Most times when we hear about a work at home opportunity it is something that you have to pay into, such as selling candles, cosmetics, or opening some type of web store through another company. Web Builders however does not ask you for a single penny, instead you fill out a W-4 as you would for any employer along with answering, filling out, and faxing in the standard employment papers. This all sounds great, but some "employees" reported sitting for nearly a week before receiving any work. (Remember they pay you a base payment of $2,850 no matter what according to their paperwork) All the work seams to be the exact same throughout all the employees (Unless we have only heard from those who by some miracle are all working on the same project together) which makes us wonder about what is really going on.

One person said they watched their checking account which required $100 to open to make sure the money they used to open it stayed put, and it did. In fact within a week over $4,000 dollars was deposited into the account in which afterwards the "employee" was asked to wire transfer it to another party. We have not heard as of yet if the amounts of money transferred into these employees accounts is the same amount, if it is then we can assume that either something fishy is going on, or perhaps this is the flat rate fee for a certain service. Either way it seams a bit strange that the employee would need to setup an account instead of the business itself.

On one website where several people where talking about the legitimacy of Web Builders we where shocked to find out that several of the people using the site where fired, one of which who had been fired the exact day he or she was to be paid. No warning, no request to have the posts removed, just fired, sacked, canned, let go!!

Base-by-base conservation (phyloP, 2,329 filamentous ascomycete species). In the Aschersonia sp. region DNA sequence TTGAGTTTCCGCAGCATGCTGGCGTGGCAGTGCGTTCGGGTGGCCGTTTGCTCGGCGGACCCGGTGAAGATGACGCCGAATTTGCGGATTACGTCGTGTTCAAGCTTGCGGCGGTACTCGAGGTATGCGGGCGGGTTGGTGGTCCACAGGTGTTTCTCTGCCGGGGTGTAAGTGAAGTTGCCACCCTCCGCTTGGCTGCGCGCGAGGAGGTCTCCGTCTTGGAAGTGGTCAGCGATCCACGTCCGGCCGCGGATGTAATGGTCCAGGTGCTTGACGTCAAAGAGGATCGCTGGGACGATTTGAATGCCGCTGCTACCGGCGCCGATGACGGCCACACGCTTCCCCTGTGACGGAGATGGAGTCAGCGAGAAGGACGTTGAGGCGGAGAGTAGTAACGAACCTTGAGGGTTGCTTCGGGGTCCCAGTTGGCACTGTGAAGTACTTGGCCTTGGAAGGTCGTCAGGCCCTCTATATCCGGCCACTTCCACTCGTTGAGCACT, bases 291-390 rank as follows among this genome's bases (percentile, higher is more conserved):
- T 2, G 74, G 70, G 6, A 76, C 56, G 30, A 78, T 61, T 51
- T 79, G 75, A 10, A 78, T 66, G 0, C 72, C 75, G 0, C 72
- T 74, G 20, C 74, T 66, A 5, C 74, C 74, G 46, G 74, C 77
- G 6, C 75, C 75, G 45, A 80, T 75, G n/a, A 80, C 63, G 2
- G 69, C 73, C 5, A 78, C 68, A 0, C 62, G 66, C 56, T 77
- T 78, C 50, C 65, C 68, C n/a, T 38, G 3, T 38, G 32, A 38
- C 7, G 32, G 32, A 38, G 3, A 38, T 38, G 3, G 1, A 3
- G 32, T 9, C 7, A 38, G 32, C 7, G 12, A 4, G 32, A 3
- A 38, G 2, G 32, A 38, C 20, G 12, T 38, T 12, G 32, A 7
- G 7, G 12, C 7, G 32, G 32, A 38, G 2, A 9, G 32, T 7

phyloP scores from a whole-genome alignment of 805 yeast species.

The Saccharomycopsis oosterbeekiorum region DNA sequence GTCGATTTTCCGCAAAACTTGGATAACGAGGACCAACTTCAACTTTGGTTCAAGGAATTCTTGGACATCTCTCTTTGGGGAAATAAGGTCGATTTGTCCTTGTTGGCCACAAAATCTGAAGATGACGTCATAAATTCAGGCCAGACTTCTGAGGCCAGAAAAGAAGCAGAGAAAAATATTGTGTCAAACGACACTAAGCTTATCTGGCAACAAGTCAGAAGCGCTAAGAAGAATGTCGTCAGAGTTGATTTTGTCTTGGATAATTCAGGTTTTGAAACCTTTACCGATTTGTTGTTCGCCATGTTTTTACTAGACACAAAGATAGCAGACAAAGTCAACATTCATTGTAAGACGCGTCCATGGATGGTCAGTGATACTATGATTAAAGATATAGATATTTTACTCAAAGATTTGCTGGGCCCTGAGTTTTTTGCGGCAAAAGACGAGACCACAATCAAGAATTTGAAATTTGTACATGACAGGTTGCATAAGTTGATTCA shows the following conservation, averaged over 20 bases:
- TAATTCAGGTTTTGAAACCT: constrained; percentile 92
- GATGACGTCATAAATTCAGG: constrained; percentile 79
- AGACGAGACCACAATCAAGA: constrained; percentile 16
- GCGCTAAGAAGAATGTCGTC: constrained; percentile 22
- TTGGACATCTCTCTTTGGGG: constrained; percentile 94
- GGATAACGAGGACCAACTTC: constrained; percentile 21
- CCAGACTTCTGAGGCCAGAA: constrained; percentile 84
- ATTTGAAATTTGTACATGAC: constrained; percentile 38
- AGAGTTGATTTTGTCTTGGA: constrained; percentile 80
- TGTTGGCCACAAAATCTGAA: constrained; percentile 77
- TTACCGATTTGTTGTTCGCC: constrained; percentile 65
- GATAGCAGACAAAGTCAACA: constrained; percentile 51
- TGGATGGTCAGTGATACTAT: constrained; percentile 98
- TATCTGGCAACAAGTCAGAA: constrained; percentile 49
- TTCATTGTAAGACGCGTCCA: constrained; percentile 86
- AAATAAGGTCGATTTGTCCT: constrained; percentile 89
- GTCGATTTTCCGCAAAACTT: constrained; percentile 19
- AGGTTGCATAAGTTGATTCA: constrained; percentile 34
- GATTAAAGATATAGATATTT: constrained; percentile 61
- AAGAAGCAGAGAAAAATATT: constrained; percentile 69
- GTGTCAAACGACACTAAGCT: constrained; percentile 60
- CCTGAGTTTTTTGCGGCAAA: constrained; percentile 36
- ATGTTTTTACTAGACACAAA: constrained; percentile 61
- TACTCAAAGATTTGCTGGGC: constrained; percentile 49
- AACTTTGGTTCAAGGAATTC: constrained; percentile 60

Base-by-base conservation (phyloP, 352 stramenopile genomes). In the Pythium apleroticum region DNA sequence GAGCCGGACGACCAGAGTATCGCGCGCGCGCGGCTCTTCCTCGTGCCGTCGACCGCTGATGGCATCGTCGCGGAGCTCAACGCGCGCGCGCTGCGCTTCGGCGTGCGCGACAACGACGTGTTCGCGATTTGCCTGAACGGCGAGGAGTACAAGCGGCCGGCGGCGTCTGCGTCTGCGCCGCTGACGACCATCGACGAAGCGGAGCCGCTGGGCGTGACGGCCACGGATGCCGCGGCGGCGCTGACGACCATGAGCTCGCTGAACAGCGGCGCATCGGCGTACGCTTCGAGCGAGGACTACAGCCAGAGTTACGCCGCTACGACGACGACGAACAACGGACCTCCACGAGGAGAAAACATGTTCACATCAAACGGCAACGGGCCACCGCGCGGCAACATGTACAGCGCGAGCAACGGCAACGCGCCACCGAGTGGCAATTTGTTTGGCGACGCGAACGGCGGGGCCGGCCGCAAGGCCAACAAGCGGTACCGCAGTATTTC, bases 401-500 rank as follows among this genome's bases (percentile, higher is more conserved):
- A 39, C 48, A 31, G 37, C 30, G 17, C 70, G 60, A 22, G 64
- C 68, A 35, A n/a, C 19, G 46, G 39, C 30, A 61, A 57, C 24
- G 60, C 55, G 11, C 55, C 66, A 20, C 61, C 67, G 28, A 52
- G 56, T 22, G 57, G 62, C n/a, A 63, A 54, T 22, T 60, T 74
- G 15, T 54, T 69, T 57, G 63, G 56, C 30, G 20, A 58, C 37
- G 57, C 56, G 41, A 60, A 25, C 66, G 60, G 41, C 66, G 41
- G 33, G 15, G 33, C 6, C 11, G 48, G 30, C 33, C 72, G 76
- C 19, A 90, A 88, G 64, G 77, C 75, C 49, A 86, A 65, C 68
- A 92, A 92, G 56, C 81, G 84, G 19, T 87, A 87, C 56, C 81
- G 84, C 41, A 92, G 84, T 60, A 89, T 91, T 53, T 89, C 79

The trail is cold and bare.
Everyone who has looked into Web Builders International has found next to nothing on them. has no record of them (especially since the site is less then 6 months old.) But their website says they have been in business since 2006. Google search only pulls up other concerned individuals questioning scam or no scam (Web builders own site barely pulls up on a google search) Even though the company boasts web development and search engine optimization their site has an incredibly low ranking. Their website itself is also broken (One broken link on the main page going to web development) you can't tell me a company that specializes in building web sites does not know how to use a link checker?

Another strange finding was this article on a E-zine site. The site itself looking like it was thrown up over night. Yellowpage look ups, show nothing for the company which after 5 years of business you would think by now should have a phone listing of some sort. The numbers listed on the site:
Phone: (818) 748-8380
Fax: (818) 671-5715
Seam to be mobile numbers or disposable numbers. Calling the main phone number will get you a woman named "Emily" with a foreign accent.


This website / business confirmed SCAM July 14th 2011 at roughly 3pm CST.